Steps In Between

Celaine Charles ~ My journey as a writer ~ Author site:

Second-Guessing Yourself?


Second-Guessing Yourself? A Little Self-Help To The Rescue ~

You can tell the areas I need to work on in my own life by my blog topics. Well, I never claimed to have it all together…

I have spent the last few days second-guessing myself as a writer. My head has been spinning in a million different directions lately, and I find myself spread thinner and thinner with my over-achiever-sized ambitions. I am writing poetry, fiction, and journaling my writing journey for this blog. That’s a lot of writing for a full-time teacher/wife/mother. But, as I’ve written before… I can pace myself and feel good about doing a little at a time. ( I know how to do that. It’s just sometimes it all weighs in at once and even amidst my own good intentions, I can feel overwhelmed with direction.

That’s how I’m feeling today.


So, as I am attempting intentionality in my life, I took my one day (or maybe two) to let things settle… of slowing my steps and rethinking my life. That may have looked like staying in bed most of the day and watching the Olympics (or a small run of Cupcake Wars). But, inside I was processing my life. In the end, I decided to google my issue for support, and not too surprisingly, found lots of resources on “second guessing yourself.”

For starters, here is the definition of “second-guess” from Merriam-Webster:

Definition of second-guess

transitive verb

1 : to criticize or question actions or decisions of (someone) often after the results of those actions or decisions are known; also : to engage in such criticism of (an action or decision) second-guess the general’s strategy

2 : to seek to anticipate or predict

I already knew what it meant… felt like…looked like in my life. Now I need to overcome it. I think learning to define our feelings (regardless if we already know) causes us to deal with them. And after an entire day (or two) of swimming in my own mess of directionality-overhaul, I needed the parameters. You see, once you know where your borders fall, you can plan accordingly.



I have been overwrought questioning my many hats again. Only this time, instead of balancing wife/mother/teacher… I was balancing my many hats of writer: poet, fiction writer, blogger. I criticized my own focus and direction. I began to anticipate choosing between my three writing loves. But, I couldn’t choose, (hence my mess).



Am I ready to give up one of my writing hats? Not just yet! So, I needed to figure out a method to move on. Honestly, I still don’t have the perfect answer, but I already feel better re-establishing my boundaries. Again, calling my feelings what they are has helped me feel better. It’s made my stress feel real, validated, and less floaty in my mind. Now, even if the questions of directionality are still there (which they are), I can put one foot in front of the other and keep moving forward. I think that’s probably the best advice for myself – keep moving forward. Keep moving forward. Keep moving forward.


I am assuming you have possibly felt this way at times, and that’s why you’re still reading this article. As I said above, I don’t have all the answers, but I’m going to try a few things from the article posted below: 9 Ways to Stop Second-Guessing Yourself & Trust Your Own Decisions. It’s not geared for writers, specifically, but I found some of the suggestions helpful. For example, I going to try writing down three of my accomplishments every day (no matter how trivial). I think it will help put me in the right mind-set.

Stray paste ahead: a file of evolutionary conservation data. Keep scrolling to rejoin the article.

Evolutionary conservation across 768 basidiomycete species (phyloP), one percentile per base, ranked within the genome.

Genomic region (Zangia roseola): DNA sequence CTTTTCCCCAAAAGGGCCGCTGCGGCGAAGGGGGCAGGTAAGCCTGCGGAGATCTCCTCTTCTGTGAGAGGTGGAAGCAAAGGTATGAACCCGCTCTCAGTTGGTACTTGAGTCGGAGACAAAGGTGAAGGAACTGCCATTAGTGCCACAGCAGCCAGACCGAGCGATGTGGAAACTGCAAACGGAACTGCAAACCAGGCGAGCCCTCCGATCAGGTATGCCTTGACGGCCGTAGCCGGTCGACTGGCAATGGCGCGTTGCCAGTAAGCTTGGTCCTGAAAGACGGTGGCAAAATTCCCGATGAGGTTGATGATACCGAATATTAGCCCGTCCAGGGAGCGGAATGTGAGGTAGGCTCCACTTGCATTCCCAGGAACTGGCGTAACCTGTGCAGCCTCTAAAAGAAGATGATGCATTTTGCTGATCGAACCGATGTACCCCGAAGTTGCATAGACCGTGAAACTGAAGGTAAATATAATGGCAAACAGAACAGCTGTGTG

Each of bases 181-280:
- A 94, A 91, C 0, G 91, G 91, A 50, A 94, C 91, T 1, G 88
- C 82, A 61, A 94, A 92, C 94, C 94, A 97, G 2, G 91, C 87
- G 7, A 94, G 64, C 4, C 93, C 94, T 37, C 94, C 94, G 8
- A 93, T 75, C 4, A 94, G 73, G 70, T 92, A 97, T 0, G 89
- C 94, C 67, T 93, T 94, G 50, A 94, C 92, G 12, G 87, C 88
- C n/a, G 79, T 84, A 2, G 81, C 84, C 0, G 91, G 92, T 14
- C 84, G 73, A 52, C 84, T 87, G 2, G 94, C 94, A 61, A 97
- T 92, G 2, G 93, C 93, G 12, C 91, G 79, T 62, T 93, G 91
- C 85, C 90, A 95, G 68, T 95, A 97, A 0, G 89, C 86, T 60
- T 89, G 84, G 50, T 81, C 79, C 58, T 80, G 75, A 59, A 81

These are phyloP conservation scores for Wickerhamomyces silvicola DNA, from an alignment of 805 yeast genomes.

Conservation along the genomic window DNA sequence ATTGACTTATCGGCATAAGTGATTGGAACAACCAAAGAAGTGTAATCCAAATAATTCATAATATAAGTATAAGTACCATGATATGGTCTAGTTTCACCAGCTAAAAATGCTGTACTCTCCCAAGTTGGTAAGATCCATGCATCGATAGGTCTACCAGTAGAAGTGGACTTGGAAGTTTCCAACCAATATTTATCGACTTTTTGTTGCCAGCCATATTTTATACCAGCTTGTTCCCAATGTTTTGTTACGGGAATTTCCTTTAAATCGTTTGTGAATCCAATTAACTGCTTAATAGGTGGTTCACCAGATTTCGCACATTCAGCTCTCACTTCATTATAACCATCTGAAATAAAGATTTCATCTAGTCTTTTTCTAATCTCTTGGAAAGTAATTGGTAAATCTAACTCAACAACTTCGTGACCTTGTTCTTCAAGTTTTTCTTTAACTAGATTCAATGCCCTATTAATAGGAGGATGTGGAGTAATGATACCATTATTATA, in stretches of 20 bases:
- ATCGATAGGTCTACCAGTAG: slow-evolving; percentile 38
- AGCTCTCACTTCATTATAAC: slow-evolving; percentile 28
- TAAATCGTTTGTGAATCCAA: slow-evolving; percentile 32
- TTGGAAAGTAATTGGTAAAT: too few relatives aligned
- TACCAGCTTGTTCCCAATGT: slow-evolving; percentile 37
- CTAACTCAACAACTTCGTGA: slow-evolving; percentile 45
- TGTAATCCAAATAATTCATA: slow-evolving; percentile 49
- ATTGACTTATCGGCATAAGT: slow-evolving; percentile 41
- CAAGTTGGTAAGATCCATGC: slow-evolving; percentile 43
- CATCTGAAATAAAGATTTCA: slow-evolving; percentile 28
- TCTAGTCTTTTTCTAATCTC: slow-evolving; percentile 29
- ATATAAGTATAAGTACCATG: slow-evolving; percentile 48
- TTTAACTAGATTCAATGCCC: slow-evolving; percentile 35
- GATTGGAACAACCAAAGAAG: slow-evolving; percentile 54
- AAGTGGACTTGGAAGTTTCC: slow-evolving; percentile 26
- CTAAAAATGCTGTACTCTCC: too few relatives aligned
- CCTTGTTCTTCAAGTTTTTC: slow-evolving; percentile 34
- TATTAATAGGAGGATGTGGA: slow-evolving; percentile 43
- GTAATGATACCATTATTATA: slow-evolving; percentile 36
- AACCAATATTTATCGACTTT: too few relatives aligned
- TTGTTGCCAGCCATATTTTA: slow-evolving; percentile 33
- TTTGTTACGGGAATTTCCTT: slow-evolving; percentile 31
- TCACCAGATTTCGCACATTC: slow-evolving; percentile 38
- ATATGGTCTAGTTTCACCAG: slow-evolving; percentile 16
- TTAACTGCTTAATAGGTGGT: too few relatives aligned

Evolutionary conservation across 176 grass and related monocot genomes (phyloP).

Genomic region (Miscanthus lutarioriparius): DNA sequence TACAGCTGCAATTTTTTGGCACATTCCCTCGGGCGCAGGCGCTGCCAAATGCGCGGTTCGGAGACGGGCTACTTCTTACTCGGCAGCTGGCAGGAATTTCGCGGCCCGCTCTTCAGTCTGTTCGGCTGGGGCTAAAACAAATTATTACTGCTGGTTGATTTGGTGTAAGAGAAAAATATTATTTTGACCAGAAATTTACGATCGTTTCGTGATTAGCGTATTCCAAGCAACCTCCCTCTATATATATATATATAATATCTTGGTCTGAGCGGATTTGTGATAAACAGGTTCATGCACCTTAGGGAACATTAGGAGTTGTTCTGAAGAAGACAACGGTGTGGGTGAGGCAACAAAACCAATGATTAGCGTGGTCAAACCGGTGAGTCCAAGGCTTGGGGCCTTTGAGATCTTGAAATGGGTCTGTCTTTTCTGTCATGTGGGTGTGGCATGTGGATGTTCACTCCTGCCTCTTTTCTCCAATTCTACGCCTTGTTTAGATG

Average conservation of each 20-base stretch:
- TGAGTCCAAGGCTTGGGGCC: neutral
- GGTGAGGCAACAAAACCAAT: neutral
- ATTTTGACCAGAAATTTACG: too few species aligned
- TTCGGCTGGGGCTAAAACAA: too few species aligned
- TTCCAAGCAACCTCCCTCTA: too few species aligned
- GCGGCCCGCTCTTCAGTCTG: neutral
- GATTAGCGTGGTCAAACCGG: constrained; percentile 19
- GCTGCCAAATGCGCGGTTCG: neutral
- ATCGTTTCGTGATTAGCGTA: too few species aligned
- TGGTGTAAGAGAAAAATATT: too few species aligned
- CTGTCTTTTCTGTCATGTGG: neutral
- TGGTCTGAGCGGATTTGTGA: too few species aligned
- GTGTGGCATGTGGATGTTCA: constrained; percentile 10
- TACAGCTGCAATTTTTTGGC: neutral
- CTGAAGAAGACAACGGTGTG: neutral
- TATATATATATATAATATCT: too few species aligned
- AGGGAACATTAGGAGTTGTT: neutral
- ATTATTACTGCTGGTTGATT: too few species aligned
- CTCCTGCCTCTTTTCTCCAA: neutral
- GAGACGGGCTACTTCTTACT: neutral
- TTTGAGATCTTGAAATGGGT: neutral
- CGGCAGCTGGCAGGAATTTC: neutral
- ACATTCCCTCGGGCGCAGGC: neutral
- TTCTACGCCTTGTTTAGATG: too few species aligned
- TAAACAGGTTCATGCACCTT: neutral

9 Ways To Stop Second-Guessing Yourself & Trust Your Own Decisions, By Raven Ishak016

For now, keep writing. Just keep on writing. That’s what I’ve decided to do.


Writing Advice: Keep Writing X3 (and anchor down)

I think in light of trying to stop second-guessing ourselves as writers, I would encourage you to do what you do – write like you would any other day. Then, just before you call it a day, list three things you did well as the writer you are. I’m channeling a little of my last article, Metacogni-Love. ( Find three things you love about what you wrote (or accomplished while trying to write), and jot them down. Maybe you only find one. One is enough. We truly have to be our own cheerleaders in this overly competitive and critical world we’ve chosen to be free in. Let’s give ourselves an anchor. Each day when we re-read those little notes of accomplishments, it can provide leverage to build on. Give it a try.


Write something down about your writing time you are proud of… be it sentence structure, a difficult part you’ve been trying to work through, maybe a clever line in a poem, or in a piece of dialogue. Maybe you achieved a load of laundry in while creating an action scene, or paid a few bills online while contemplating the topic for a new poem. Write these tiny coups down. They all count. And once you’re anchored in, you only have up to go. Of course, you can simply hang out where you are until you get your bearings too. Just keep writing.

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4 replies

  1. I’ve been needing these posts of yours… I’m looking for direction and haven’t some trouble finding it. Thank you.

    Liked by 1 person

  2. It’d be unusual if I didn’t second guess myself once a week – whether I’m in a terrible writing burnout, or if I just don’t like a particular sentence I’ve written, but, like you, I’ve tried to see it as doing little things at a time. So, for example, I’ll write 300 words a day, and that’s enough for me – and if I don’t, well, I’ll still try to see 100 words as an achievement, and it’s reinforcing that positive attitude which keeps me going!

    Liked by 1 person

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